The crystal structure of horse deoxyhaemoglobin trapped in the high-affinity (R) state.Wilson, J., Phillips, K., Luisi, B.
(1996) J Mol Biol 264: 743-756
- PubMed: 8980683
- DOI: 10.1006/jmbi.1996.0674
- Structures With Same Primary Citation
- PubMed Abstract:
Co-operative oxygen binding by the vertebrate haemoglobins arises from an equilibrium between a quaternary structure with low affinity (T), favoured in the absence of ligand, and a high affinity form (R) adopted by the fully ligated protein. While R ...
Co-operative oxygen binding by the vertebrate haemoglobins arises from an equilibrium between a quaternary structure with low affinity (T), favoured in the absence of ligand, and a high affinity form (R) adopted by the fully ligated protein. While R state haemoglobin has an oxygen affinity close to that of isolated subunits, the affinity of the T state is roughly 300-fold lower. The mechanism by which the T state restrains ligand binding, and the pathway of the quaternary transition, have been largely revealed by detailed crystallographic analyses of a number of haemoglobin molecules in the equilibrium states, as well as intermediate forms of the T state including partially ligated species. The ligation intermediates of the R state, however, have not been as well characterized structurally. We report here the crystal structure of one such intermediate species, namely, horse deoxyhaemoglobin in the R state, at 1.8 A resolution. While ligand binding in the T state may result in unfavourable stereochemistry in and around the haem-ligand complex, the more plastic R structure appears to accommodate equally well both liganded and ligand-free haem. Loss of ligand at the R state haem results in movements of the haem and shifts of the FG corners, which form characteristic intersubunit contacts that distinguish the quaternary states. The shifts are comparable in magnitude to the corresponding movements associated with de-ligation in the T state, although they differ in direction. These and other differences illustrate how the structural changes in the haem pocket are communicated to the subunit interfaces and how the movements that can occur in the R state may be impeded in the T state.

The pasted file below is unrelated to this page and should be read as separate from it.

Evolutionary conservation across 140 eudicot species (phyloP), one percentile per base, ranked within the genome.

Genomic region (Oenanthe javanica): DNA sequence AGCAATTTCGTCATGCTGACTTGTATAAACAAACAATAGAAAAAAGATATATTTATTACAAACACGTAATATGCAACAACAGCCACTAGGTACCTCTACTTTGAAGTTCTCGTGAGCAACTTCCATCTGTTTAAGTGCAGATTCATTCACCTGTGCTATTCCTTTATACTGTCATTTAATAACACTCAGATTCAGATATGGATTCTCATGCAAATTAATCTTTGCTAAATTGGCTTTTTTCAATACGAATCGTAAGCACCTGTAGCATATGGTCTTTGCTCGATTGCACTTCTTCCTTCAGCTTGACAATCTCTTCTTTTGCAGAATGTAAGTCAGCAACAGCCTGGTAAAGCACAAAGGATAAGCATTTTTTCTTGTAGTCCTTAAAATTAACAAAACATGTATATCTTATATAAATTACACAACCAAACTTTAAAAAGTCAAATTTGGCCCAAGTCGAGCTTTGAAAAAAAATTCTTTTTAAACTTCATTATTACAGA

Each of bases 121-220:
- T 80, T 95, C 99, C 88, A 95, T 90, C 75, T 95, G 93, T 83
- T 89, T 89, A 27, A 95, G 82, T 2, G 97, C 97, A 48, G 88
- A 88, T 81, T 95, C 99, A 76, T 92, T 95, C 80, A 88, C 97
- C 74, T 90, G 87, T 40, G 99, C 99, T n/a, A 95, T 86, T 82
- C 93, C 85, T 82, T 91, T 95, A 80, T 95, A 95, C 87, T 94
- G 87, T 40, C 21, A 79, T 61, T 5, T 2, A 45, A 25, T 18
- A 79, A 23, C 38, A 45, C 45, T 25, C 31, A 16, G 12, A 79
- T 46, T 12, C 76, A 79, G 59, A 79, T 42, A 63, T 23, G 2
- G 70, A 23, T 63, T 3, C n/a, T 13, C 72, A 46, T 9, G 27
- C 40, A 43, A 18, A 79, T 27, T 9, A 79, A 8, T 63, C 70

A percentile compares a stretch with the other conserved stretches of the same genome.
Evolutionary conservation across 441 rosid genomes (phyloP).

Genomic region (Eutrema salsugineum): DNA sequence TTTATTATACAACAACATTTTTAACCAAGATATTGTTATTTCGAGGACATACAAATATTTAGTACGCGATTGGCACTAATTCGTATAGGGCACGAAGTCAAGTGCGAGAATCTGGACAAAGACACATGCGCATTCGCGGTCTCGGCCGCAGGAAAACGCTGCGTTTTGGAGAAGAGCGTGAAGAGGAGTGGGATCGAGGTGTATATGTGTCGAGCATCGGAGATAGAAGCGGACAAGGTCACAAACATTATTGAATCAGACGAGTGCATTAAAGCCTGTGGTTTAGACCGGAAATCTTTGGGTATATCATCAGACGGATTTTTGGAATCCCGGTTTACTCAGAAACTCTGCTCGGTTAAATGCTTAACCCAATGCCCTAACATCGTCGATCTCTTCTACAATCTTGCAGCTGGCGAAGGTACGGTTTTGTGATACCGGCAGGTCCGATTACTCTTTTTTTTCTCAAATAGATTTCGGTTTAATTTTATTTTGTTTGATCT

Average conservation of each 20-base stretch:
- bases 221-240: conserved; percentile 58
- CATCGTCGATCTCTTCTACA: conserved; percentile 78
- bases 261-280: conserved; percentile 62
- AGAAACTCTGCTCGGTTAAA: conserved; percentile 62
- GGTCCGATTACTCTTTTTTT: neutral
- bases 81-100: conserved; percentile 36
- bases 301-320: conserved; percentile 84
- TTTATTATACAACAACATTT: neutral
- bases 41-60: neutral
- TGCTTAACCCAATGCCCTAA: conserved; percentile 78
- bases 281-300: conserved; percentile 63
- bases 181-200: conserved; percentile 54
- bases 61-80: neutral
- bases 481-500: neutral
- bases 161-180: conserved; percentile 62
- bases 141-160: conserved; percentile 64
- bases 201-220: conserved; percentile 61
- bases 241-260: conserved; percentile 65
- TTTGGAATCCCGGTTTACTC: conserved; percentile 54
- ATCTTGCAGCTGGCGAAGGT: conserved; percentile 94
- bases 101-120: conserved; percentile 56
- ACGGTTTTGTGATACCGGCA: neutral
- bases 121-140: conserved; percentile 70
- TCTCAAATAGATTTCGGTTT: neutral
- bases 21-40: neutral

Department of Chemistry, University of York, Heslington, UK.